State media denounces police violence against Anhui teachers protesting over low pay | Society News | SupChina
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State media denounces police violence against Anhui teachers protesting over low pay

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News broke out over the weekend that local police in Lu’an, Anhui province, used violence towards a group of teachers who gathered near the municipal government to demand better wages and the release of their delayed bonuses from 2016. On May 28, Guangming Daily, a state-owned newspaper, published a commentary (in Chinese), calling the brutal treatment of angry teachers “unacceptable” and the low pay that they were protesting “a thing to be ashamed of.”

According to a statement (in Chinese) released by local authorities on May 27, the incident occured on Saturday morning when some 40 teachers from two local schools staged a protest in front of the municipal government building, demonstrating their discontent about low wages and delayed payment of their annual bonus two years ago.

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Videos circulated online show the police chasing protesters, pulling their hands behind their backs, and handcuffing some of them.

The police said in the announcement that they tried to ask protesters to leave in a peaceful way. Then, after some failed attempts, they found the demonstration was a “severe disruption of public order” and decided to “take some teachers away forcibly in accordance with laws.” The confrontation lasted about an hour. The 16 teachers who were taken into custody were released later in the afternoon and left with school officials. The statement doesn’t address the issue of police brutality at the rally, but it encourages protesters to report if they encountered violence.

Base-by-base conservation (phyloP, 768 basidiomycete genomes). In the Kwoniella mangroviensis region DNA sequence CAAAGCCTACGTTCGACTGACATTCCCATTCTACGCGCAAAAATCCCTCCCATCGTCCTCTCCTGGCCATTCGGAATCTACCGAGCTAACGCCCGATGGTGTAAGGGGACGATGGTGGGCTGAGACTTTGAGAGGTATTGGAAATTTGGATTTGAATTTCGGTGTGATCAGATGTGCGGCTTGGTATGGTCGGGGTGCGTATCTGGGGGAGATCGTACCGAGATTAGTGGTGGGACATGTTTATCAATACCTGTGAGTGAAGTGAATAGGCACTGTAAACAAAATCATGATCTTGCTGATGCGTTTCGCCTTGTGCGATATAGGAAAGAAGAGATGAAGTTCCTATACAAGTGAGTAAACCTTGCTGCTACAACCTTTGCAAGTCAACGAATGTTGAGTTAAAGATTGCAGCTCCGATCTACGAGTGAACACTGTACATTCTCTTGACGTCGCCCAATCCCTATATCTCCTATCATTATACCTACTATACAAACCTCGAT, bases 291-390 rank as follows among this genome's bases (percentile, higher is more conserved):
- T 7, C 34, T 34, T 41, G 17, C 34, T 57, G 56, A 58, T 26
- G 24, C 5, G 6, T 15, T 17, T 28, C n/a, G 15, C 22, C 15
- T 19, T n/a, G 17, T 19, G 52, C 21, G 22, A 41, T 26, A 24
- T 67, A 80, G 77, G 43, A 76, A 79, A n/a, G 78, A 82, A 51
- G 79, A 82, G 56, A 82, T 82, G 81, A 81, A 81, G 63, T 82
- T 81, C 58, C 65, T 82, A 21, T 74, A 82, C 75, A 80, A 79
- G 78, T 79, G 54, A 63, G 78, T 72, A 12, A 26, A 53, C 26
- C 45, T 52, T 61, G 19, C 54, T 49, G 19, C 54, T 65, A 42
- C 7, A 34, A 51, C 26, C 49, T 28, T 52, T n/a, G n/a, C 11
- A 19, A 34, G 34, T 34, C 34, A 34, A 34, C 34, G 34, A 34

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Sixth Tone reported that before resorting to protesting, teachers from Jin’an District in Lu’an, a rural area in Anhui, had previously circulated a petition letter, in which they complained about the delayed payment of their 2016 annual bonus, which is around 36,000 yuan per person, while teachers in other districts, especially in the city, had already been rewarded. They also felt underpaid and demanded a salary increase.

It’s reported that after the confrontation happened, most teachers in Lu’an received calls from their school authorities, who warned them not to attend similar protests in the future.

In light of the news, Guangming Daily published its opinion piece (in Chinese) yesterday. Titled “Please be kind to people who help continue civilization,” the article argues, “At a time when the poverty alleviation efforts are targeting every household in the country, we should feel ashamed when hearing that teachers, whose salaries should be supported by national finance, are making public appeals in order to get paid.”

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Jiayun Feng

Jiayun was born in Shanghai, where she spent her first 20 years and earned a bachelor’s degree in journalism at Fudan University. Interested in writing for a global audience, she attended the NYU Graduate School of Journalism for its Global & Joint Program Studies, which allowed her to pursue a journalism career along with her interest in international relations. She has previously interned for Sixth Tone and Shanghai Daily.

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